Friday: Shaefer and the Hard Work of Discrimination

The United Methodist Church has taken Rev. Frank Shaefer’s credentials away.  Shaefer officiated at the wedding of his gay son.  Charges were filed.  Shaefer admitted “guilt”.  He refused to recant or repent.  So he is no longer a member of the United Methodist Clergy.  The Board of Ordained Ministry was well within their rights to take his credentials.  Many would say the Board had no alternative.  The Church Rules are clear.

The United Methodist Church General Council on Finance and Administration (GCFA) has ruled that employees of church agencies may apply for and receive benefits for same-sex spouses in states where marriage is legal for same-sex couples.  However, clergy are warned by GCFA that should they apply for such benefits for same-sex spouses, such action would “subject you to discipline under church law, including a possible loss of clergy credentials.”  (Click here for article.)

How hard it is for people to hold and defend “separate but equal” positions.  It requires immense rational and spiritual dexterity to maintain a policy of “higher standards” for some when it comes to spirituality.

I write as one of the pastors at First UMC Burlington.  I do not represent our entire congregation.  Here is my dream for our church.

Let us be fully, completely inclusive.  That means we love, support, fully include persons regardless of their sexual orientation.  It means we offer the full spectrum of what the church has to offer – blessing, membership, authority to exercise God-given gifts in our midst.  We hold back neither baptism nor marriage from anyone or any couple, assuming their faith in Christ is intact and their love for each other is true.friendship

Let’s be fully, completely inclusive.  That means we love, support and fully include persons who do not accept the expression of human sexuality in homosexual relationships.  They don’t need to hide in our midst or be embarrassed.  While they can not prevent others from the full and authentic expression of themselves, neither will they be prevented from holding their convictions.

The only way this dream can be a reality is for us to remember there is a Truth beyond ourselves that holds us – the truth of God’s love expressed in and through Jesus Christ.  The calling of Christ is both to a relationship with him, and to an expression of community that resembles the Trinity.  Distinctive personalities forever joined in a covenant of love, each relating fully to the other, and all relating fully to all of creation.

How can a church offer benefits to people who are not clergy while denying the same benefits to clergy?  Aren’t such “benefits” a matter of civil rights?  How can the United Methodist Church expect anyone to take us seriously when we behave the way we are behaving?  There is a collective mental illness in the church that is exhausting.  It is costing our denomination and our local churches much too much.

Wouldn’t it be ironic  … That Frank Shaefer would lose his credentials, only to have his son be employed by a United Methodist Agency, apply for and then receive benefits for his gay spouse …

Some would argue that for the denomination to fully accept homosexuals into the life of the church would be to compromise and bend to the whims of the prevailing culture.  But that argument has no true basis.  The prophetic call – from ancient Israel right on through to Jesus of Nazareth and Paul of Tarsus – is for an inclusion within the realms of religion that is already a reality in the Realms of Heaven.  All too often the “crowds” get it before the religious hierarchy gets it.  Jesus had to chastise that hierarchy on more than one occasion.  He called out the religious officials for what they were – “hypocrites”.  Hypocrisy is the base sin of discrimination.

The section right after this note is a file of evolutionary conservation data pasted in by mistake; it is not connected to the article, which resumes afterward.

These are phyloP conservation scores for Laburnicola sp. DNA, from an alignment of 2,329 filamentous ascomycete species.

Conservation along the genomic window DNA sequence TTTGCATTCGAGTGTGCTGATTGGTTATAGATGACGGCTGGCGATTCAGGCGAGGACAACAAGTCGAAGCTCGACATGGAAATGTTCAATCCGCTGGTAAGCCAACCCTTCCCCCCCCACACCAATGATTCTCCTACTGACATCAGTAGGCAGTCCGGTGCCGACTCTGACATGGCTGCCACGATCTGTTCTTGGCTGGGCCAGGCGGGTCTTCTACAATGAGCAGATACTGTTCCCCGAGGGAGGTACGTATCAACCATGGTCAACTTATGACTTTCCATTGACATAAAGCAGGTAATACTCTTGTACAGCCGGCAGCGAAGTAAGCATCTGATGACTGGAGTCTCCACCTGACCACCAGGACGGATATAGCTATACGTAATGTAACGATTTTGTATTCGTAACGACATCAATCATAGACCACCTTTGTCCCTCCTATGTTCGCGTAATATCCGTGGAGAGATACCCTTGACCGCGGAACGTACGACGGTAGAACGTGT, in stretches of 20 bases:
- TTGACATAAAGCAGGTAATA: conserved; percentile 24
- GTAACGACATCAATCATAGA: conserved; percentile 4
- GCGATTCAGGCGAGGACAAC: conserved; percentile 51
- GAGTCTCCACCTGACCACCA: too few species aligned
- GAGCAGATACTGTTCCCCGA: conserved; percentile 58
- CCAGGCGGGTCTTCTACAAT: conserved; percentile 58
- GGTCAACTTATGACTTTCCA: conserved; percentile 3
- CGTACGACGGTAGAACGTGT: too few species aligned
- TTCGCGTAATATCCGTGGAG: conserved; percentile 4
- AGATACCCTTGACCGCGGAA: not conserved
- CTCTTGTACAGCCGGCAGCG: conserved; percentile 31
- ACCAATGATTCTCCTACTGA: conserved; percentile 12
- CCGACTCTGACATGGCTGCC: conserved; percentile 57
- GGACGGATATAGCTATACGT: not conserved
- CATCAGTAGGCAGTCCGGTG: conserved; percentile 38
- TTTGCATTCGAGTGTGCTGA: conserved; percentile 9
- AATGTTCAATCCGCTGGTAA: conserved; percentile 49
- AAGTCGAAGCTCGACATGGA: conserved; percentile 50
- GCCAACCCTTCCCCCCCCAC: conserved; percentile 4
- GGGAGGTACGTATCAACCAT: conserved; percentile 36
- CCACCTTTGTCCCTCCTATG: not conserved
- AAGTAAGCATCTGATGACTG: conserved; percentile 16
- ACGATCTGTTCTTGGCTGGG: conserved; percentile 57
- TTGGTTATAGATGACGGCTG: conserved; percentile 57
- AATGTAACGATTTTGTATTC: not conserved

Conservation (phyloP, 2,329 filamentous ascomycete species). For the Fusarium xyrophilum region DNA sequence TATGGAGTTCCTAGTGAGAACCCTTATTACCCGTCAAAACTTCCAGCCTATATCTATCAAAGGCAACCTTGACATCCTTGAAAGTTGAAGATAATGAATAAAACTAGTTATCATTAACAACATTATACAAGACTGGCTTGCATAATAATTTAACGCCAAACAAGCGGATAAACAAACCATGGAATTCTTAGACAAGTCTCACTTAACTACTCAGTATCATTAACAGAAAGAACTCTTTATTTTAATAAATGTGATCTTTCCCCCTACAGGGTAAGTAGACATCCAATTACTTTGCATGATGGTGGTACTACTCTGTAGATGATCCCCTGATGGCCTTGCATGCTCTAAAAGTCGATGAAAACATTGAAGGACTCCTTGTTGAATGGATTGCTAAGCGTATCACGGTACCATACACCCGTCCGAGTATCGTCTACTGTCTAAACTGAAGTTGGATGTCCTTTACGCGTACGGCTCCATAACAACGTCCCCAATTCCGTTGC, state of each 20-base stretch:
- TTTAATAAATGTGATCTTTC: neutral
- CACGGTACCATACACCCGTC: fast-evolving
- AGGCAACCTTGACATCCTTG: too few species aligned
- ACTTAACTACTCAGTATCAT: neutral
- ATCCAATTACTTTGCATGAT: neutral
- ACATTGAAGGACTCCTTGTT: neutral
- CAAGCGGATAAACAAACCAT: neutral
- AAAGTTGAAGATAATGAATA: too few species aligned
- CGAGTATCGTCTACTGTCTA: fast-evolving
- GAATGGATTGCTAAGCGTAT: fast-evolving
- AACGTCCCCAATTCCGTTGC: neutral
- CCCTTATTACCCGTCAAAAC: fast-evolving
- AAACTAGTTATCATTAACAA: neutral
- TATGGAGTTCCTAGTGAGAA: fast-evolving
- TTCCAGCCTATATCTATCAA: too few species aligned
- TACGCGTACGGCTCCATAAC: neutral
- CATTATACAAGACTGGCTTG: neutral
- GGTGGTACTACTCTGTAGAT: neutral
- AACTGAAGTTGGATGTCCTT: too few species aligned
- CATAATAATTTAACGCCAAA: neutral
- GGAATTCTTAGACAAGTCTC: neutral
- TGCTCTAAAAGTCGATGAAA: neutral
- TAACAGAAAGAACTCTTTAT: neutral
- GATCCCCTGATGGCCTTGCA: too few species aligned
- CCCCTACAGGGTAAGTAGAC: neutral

To be inclusive as God is inclusive is very hard work.  Lions and lambs don’t naturally lie down with each other.  Instinctive behavior has to be disciplined and carefully monitored.  Trust has to win the day.  But if the truth be told, it is much more difficult to maintain the attitude and posture of discrimination.  And for all the effort that goes into it, the inconsistencies of maintaining double standards are glaring.  We can’t proclaim a universal, unconditional love while we practice a discriminatory policy and not expect to be ripped apart internally.

If GCFA is authorized to offer benefits to same-sex spouses of lay persons in their employ, it is difficult to understand why Frank Shaefer should lose his clergy credentials for officiating at his son’s wedding.  This business of maintaining the sin of discrimination is exhausting.

But here is the real challenge – getting back to lions and lambs – I dream of a church where Frank Shaefer and Phil Robertson can worship together, both knowing they are loved, both approaching the Communion Table side by side.  Not because they agree.  Not with the agenda of one forcing the other to believe what he believes.  But because they know Christ.  Let’s get about the really good work – not easy, but eternally worthwhile – of behaving like disciples of the Master.


Mark Demers

Want to talk about sex, politics, spirituality? So do I. I grew up in a religious home in the 1950’s and 1960’s. Our country was reeling from assassinations and the devastation of the Viet Nam War. Looking for something beautiful, I got a degree in music, married the love of my life and had children. Looking for God, I then went to seminary. Looking for something that might transform the world, I became a local church pastor. Now, I’m always looking for people who want to talk about important things. I cherish conversations with emerging leaders, people who are antsy to try an idea they believe would change the world for the better. I’d would love to hear from you.